Categories: News

Microsoft Issues Patent for Smart Tech that Scores Meetings

Since the start of effective lockdown following the COVID-19 pandemic earlier this year, I have had to become a lot more familiar with online conference calls and meetings than I ever really wanted to. It’s not that I dislike the technology in principle. It just seems harder to maintain an ‘I’m interested’ face and posture while sitting at your PC. Particularly when I’m at home surrounding by my various creature comforts including 30 gaming shortcuts teasing me in the corner of my desktop.

It seems, however, that with the explosion seen in the usage of Microsoft Teams, the technology powerhouse is now looking at the creation of hardware and tools that can provide users and businesses with actual feedback on how meetings and conference calls really went.

Microsoft Issues Meeting ‘Scoring’ Patent Design

The technology, known as ‘Microsoft Productivity Score’ would intend to use a combination of cameras and sensors to specifically look to identify just how ‘successful’ a meeting or conference call had actually been. This would be judged on a number of factors including body language, verbal communication, eye-movement, and (in a nutshell), just how much people are (or were) actually paying attention.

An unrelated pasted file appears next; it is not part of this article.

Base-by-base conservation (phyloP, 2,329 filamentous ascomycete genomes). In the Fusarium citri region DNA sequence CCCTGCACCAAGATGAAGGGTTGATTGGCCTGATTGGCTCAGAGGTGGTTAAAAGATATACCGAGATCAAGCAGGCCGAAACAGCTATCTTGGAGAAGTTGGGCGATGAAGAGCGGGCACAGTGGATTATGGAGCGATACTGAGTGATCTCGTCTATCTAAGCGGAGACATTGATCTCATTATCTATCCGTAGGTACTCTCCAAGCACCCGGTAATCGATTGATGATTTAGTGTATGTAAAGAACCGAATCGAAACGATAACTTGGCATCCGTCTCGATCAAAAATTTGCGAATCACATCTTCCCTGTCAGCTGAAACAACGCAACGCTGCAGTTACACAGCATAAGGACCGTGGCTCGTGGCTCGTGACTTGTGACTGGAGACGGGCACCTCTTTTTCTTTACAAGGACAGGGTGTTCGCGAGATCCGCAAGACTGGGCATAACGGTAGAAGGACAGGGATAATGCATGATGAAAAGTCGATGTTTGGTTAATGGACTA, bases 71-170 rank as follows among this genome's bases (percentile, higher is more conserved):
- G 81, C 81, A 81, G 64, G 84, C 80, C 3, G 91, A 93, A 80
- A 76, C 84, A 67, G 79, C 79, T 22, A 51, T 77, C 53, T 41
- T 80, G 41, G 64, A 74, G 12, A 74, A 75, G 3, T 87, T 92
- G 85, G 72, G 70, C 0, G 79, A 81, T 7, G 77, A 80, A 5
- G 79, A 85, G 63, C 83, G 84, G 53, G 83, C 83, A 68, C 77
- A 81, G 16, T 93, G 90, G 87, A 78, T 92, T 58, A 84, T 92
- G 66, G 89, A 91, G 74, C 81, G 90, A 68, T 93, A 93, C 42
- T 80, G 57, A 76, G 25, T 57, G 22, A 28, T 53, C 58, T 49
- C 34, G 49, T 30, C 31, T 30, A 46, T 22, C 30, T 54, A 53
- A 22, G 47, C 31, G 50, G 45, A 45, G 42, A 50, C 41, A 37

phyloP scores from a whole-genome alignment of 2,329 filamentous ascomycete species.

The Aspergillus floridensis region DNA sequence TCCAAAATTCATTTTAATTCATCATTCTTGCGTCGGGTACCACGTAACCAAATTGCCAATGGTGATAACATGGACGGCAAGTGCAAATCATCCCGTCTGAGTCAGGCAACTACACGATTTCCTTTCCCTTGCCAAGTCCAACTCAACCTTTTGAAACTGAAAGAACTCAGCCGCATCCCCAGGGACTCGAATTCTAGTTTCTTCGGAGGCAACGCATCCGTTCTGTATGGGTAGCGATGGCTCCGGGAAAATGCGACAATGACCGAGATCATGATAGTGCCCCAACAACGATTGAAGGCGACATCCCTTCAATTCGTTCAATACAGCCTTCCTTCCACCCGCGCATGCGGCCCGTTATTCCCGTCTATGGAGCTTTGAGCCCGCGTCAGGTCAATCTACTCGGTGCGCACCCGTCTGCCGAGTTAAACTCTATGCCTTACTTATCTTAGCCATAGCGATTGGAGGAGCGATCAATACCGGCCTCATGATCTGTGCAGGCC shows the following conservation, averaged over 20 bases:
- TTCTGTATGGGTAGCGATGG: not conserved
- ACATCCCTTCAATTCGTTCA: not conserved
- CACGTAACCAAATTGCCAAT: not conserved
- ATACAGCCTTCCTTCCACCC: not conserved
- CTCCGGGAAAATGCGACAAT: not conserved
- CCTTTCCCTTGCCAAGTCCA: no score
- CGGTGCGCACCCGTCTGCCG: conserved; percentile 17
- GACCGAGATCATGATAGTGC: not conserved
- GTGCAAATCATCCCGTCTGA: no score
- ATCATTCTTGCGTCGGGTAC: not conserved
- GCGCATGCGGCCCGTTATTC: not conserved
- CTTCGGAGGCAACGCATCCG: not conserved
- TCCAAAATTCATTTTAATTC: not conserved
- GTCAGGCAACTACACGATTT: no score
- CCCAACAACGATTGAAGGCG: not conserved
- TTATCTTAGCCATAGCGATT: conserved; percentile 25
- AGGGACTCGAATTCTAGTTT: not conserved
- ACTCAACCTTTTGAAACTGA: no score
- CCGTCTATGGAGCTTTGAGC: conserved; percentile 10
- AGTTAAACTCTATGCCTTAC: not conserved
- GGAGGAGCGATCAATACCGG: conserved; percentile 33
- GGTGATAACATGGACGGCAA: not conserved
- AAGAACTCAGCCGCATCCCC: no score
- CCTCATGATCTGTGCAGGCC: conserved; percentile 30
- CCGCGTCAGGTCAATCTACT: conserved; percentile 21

While this might sound rather like a potentially rather disturbing means of ‘monitoring’ staff, the key focus of the technology is to allow companies to actively know just how ‘productive’ a meeting had actually been and, from that, determine whether some changes (for example, moving an afternoon to a morning) could lead to better results and more attentive reactions.

What Do We Think?

It’s certainly interesting and, for businesses particularly, could open a lot of interesting possibilities. Personally, although this is not mentioned on the official news page (which you can check out here), part of me would be curious to see if Microsoft didn’t look to push this technology for use in job interviews. The technological feedback, for example, may reveal more than your own impressions gave you, and more so, if you are the offending article who perhaps allowed themselves to get briefly distracted, it may even potentially help you to identify those moments.

As above, it’s interesting, but I’m not entirely convinced that this is a concept that is going to be widely praised or wanted by everyone.

What do you think? – Let us know in the comments!

Mike Sanders

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